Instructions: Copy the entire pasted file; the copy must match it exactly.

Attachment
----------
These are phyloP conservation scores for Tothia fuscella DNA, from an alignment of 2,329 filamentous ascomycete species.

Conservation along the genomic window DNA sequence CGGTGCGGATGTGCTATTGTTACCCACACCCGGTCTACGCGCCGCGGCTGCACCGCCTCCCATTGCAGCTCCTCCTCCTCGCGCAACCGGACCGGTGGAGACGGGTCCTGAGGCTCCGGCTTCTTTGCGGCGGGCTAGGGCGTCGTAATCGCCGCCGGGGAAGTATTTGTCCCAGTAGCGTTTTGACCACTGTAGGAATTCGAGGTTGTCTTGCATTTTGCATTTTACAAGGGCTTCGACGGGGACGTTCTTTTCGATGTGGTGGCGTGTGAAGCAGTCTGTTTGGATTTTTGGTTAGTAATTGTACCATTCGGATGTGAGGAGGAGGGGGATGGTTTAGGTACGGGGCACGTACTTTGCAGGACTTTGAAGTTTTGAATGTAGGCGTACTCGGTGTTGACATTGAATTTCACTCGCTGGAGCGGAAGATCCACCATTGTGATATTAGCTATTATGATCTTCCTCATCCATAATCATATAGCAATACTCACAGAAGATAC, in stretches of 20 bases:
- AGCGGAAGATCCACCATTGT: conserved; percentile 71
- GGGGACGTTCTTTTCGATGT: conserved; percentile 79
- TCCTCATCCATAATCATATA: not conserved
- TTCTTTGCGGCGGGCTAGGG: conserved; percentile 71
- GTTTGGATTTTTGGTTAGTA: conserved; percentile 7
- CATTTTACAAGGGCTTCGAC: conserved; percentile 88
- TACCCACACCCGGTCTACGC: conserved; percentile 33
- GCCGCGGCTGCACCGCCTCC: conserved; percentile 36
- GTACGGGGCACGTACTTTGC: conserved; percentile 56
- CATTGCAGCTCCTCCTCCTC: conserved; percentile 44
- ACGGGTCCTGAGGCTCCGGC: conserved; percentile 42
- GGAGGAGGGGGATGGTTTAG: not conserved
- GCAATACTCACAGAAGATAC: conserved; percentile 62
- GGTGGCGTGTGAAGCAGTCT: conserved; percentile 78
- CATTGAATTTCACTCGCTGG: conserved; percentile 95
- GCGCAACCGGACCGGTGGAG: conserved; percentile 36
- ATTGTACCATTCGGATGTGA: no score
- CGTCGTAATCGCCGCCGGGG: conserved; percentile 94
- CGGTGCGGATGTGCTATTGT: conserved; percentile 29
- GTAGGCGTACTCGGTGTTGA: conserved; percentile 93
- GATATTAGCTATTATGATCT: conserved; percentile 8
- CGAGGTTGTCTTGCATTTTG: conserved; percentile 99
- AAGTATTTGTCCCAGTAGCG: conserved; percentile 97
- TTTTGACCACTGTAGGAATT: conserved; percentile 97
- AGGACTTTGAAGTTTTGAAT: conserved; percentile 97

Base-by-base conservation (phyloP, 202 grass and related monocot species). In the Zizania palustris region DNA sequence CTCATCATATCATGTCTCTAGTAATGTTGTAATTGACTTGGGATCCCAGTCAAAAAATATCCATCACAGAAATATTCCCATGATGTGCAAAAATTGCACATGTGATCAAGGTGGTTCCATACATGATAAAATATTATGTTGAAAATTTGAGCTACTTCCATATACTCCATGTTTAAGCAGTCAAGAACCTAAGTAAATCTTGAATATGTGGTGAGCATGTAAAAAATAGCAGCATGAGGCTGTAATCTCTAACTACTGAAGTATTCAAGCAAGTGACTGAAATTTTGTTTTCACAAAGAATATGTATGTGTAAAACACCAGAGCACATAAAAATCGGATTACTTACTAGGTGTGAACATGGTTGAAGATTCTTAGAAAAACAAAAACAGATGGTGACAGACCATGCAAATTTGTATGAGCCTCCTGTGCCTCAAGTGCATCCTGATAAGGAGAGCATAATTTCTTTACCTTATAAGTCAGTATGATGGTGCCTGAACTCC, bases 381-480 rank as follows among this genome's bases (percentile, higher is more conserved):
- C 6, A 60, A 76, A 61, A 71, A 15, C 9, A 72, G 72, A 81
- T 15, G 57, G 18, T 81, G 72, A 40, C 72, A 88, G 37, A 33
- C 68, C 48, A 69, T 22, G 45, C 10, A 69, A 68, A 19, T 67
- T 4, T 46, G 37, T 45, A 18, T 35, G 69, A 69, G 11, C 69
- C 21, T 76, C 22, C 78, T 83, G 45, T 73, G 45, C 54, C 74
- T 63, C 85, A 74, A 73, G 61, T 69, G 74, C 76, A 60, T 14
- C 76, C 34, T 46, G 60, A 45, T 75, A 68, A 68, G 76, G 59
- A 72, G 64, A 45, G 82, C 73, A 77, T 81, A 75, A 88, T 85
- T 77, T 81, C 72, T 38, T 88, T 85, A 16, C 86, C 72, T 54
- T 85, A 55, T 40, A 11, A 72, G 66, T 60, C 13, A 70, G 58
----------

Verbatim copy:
These are phyloP conservation scores for Tothia fuscella DNA, from an alignment of 2,329 filamentous ascomycete species.

Conservation along the genomic window DNA sequence CGGTGCGGATGTGCTATTGTTACCCACACCCGGTCTACGCGCCGCGGCTGCACCGCCTCCCATTGCAGCTCCTCCTCCTCGCGCAACCGGACCGGTGGAGACGGGTCCTGAGGCTCCGGCTTCTTTGCGGCGGGCTAGGGCGTCGTAATCGCCGCCGGGGAAGTATTTGTCCCAGTAGCGTTTTGACCACTGTAGGAATTCGAGGTTGTCTTGCATTTTGCATTTTACAAGGGCTTCGACGGGGACGTTCTTTTCGATGTGGTGGCGTGTGAAGCAGTCTGTTTGGATTTTTGGTTAGTAATTGTACCATTCGGATGTGAGGAGGAGGGGGATGGTTTAGGTACGGGGCACGTACTTTGCAGGACTTTGAAGTTTTGAATGTAGGCGTACTCGGTGTTGACATTGAATTTCACTCGCTGGAGCGGAAGATCCACCATTGTGATATTAGCTATTATGATCTTCCTCATCCATAATCATATAGCAATACTCACAGAAGATAC, in stretches of 20 bases:
- AGCGGAAGATCCACCATTGT: conserved; percentile 71
- GGGGACGTTCTTTTCGATGT: conserved; percentile 79
- TCCTCATCCATAATCATATA: not conserved
- TTCTTTGCGGCGGGCTAGGG: conserved; percentile 71
- GTTTGGATTTTTGGTTAGTA: conserved; percentile 7
- CATTTTACAAGGGCTTCGAC: conserved; percentile 88
- TACCCACACCCGGTCTACGC: conserved; percentile 33
- GCCGCGGCTGCACCGCCTCC: conserved; percentile 36
- GTACGGGGCACGTACTTTGC: conserved; percentile 56
- CATTGCAGCTCCTCCTCCTC: conserved; percentile 44
- ACGGGTCCTGAGGCTCCGGC: conserved; percentile 42
- GGAGGAGGGGGATGGTTTAG: not conserved
- GCAATACTCACAGAAGATAC: conserved; percentile 62
- GGTGGCGTGTGAAGCAGTCT: conserved; percentile 78
- CATTGAATTTCACTCGCTGG: conserved; percentile 95
- GCGCAACCGGACCGGTGGAG: conserved; percentile 36
- ATTGTACCATTCGGATGTGA: no score
- CGTCGTAATCGCCGCCGGGG: conserved; percentile 94
- CGGTGCGGATGTGCTATTGT: conserved; percentile 29
- GTAGGCGTACTCGGTGTTGA: conserved; percentile 93
- GATATTAGCTATTATGATCT: conserved; percentile 8
- CGAGGTTGTCTTGCATTTTG: conserved; percentile 99
- AAGTATTTGTCCCAGTAGCG: conserved; percentile 97
- TTTTGACCACTGTAGGAATT: conserved; percentile 97
- AGGACTTTGAAGTTTTGAAT: conserved; percentile 97

Base-by-base conservation (phyloP, 202 grass and related monocot species). In the Zizania palustris region DNA sequence CTCATCATATCATGTCTCTAGTAATGTTGTAATTGACTTGGGATCCCAGTCAAAAAATATCCATCACAGAAATATTCCCATGATGTGCAAAAATTGCACATGTGATCAAGGTGGTTCCATACATGATAAAATATTATGTTGAAAATTTGAGCTACTTCCATATACTCCATGTTTAAGCAGTCAAGAACCTAAGTAAATCTTGAATATGTGGTGAGCATGTAAAAAATAGCAGCATGAGGCTGTAATCTCTAACTACTGAAGTATTCAAGCAAGTGACTGAAATTTTGTTTTCACAAAGAATATGTATGTGTAAAACACCAGAGCACATAAAAATCGGATTACTTACTAGGTGTGAACATGGTTGAAGATTCTTAGAAAAACAAAAACAGATGGTGACAGACCATGCAAATTTGTATGAGCCTCCTGTGCCTCAAGTGCATCCTGATAAGGAGAGCATAATTTCTTTACCTTATAAGTCAGTATGATGGTGCCTGAACTCC, bases 381-480 rank as follows among this genome's bases (percentile, higher is more conserved):
- C 6, A 60, A 76, A 61, A 71, A 15, C 9, A 72, G 72, A 81
- T 15, G 57, G 18, T 81, G 72, A 40, C 72, A 88, G 37, A 33
- C 68, C 48, A 69, T 22, G 45, C 10, A 69, A 68, A 19, T 67
- T 4, T 46, G 37, T 45, A 18, T 35, G 69, A 69, G 11, C 69
- C 21, T 76, C 22, C 78, T 83, G 45, T 73, G 45, C 54, C 74
- T 63, C 85, A 74, A 73, G 61, T 69, G 74, C 76, A 60, T 14
- C 76, C 34, T 46, G 60, A 45, T 75, A 68, A 68, G 76, G 59
- A 72, G 64, A 45, G 82, C 73, A 77, T 81, A 75, A 88, T 85
- T 77, T 81, C 72, T 38, T 88, T 85, A 16, C 86, C 72, T 54
- T 85, A 55, T 40, A 11, A 72, G 66, T 60, C 13, A 70, G 58